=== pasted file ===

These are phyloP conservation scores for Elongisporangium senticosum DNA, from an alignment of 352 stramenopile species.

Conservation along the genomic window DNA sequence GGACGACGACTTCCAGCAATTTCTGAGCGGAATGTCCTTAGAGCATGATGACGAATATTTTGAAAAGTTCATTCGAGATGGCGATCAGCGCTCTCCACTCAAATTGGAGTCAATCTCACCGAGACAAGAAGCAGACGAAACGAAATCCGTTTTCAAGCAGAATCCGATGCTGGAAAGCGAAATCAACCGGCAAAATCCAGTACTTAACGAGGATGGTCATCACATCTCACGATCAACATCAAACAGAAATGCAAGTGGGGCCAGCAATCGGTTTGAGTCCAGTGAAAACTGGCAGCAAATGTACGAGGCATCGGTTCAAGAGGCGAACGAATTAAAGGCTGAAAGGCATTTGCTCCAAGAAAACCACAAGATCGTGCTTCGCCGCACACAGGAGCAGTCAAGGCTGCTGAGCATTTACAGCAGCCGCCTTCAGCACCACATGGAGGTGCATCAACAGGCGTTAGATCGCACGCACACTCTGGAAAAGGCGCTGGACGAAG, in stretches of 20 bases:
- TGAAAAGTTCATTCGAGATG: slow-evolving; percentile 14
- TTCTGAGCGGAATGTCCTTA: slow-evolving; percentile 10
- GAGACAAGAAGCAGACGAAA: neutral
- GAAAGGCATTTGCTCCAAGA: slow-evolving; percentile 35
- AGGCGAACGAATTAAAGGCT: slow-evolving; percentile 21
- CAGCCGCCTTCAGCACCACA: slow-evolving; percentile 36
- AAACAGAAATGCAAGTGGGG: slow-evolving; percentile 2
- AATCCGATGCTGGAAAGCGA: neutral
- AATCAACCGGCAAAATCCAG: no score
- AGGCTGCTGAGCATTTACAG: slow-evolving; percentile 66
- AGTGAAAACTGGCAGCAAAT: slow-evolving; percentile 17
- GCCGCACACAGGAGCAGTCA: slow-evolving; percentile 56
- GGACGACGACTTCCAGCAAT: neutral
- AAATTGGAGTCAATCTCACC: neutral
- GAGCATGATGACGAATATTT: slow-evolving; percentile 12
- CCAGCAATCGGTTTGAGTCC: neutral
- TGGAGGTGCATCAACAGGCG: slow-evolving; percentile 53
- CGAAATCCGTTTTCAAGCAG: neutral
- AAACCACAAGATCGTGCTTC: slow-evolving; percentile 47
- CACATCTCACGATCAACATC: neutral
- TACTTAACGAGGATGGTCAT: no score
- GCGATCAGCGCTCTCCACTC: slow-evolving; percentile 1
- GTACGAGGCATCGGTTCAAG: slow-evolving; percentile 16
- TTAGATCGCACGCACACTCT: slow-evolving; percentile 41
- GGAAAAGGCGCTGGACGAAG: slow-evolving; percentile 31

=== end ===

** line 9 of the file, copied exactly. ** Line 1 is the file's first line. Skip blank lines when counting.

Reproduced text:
- AAACAGAAATGCAAGTGGGG: slow-evolving; percentile 2